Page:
Tillerson denies he considered resigning

Secretary of State blasts NBC News report which claimed he considered resigning, affirms his commitment to Trump.

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Elad Benari, Canada,

Rex Tillerson
Rex Tillerson
Reuters

U.S. Secretary of State Rex Tillerson on Wednesday blasted an NBC News report which claimed he considered resigning over a rift with President Donald Trump, affirming his “commitment” to the administration and denying that he ever considered resigning.

The NBC News report had said Tillerson considered resigning over the summer amid disagreements with the White House.

“There’s never been a consideration in my mind,” Tillerson told reporters, according to comments quoted by Fox News.

The report said Tillerson even called Trump a “moron” this summer, after a meeting at the Pentagon with members of Trump’s national security team and Cabinet officials. Vice President Mike Pence reportedly got involved at the time to discuss ways to ease tensions.

Tillerson said on Wednesday he would not address “petty” stuff, but said of the president, “He loves this country. He puts Americans and America first. He’s smart.”

Trump, who was en route to Las Vegas to meet with survivors of Sunday’s massacre, also hit back at NBC News over the report.

“NBC news is #FakeNews and more dishonest than even CNN. They are a disgrace to good reporting. No wonder their news ratings are way down!” Trump tweeted.

Tillerson also denied that Pence ever had to get involved to convince him to stay.

“My commitment to the success of our president and our country is as strong as it was the day I accepted his offer to serve as secretary of state. … There is much to be done, and we’re just getting started," the Secretary of State said, according to Fox News. “The vice president has never had to persuade me to remain as secretary of state because I have never considered leaving this post.”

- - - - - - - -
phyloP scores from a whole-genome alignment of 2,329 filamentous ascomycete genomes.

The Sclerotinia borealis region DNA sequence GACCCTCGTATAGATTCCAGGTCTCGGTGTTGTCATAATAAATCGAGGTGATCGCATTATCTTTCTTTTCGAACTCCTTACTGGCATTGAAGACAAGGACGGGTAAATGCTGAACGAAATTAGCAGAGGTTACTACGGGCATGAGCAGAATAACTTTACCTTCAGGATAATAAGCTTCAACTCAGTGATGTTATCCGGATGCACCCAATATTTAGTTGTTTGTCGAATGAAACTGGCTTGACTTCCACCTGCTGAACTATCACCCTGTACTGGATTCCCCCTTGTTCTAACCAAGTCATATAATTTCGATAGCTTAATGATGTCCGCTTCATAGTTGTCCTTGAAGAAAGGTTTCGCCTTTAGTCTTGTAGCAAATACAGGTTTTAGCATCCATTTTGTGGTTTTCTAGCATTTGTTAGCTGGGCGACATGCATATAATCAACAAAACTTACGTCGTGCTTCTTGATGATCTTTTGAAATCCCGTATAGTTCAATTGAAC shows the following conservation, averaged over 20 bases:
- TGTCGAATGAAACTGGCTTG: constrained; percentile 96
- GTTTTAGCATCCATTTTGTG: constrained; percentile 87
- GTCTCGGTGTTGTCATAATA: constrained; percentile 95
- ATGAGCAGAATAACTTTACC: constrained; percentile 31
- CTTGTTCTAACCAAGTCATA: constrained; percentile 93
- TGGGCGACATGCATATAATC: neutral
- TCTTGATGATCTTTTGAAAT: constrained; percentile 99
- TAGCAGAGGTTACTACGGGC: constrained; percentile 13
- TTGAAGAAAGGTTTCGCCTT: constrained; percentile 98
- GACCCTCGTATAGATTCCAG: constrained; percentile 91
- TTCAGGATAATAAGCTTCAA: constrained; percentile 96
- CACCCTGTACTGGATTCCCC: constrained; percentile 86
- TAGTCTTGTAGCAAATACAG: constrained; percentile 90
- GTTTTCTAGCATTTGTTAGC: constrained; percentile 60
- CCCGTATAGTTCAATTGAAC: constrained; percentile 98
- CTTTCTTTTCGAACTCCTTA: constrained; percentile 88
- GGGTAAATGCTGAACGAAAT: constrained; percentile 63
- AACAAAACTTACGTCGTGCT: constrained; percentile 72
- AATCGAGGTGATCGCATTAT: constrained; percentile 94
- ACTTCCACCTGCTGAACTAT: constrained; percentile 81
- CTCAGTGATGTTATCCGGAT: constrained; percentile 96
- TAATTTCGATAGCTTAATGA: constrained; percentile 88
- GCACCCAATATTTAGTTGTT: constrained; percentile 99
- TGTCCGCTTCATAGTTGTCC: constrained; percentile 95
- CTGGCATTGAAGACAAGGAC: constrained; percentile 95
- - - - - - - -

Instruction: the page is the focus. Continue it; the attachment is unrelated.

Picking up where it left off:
The White House did not respond to Fox News’ request for comment on the relationship between Tillerson and Trump.

The NBC report was published days after Trump appeared to undermine Tillerson by saying the Secretary of State was "wasting his time" by maintaining contacts with the regime of North Korean leader Kim Jong-Un.

Trump subsequently vowed that he would not fail as his predecessors did in trying to stop North Korea’s nuclear program.

Those comments came after Tillerson told reporters that he was "probing" whether the North is ready for talks on the denuclearization of the Korean peninsula.

This revelation appeared to have triggered Trump's tweeted response, and on Monday the White House said that "now is not the time" to talk with North Korea, and that the only exception would be talks aimed at bringing home Americans detained by the isolated country.

(Arutz Sheva’s North American desk is keeping you updated until the start of Sukkot in New York. The time posted automatically on all Arutz Sheva articles, however, is Israeli time.)








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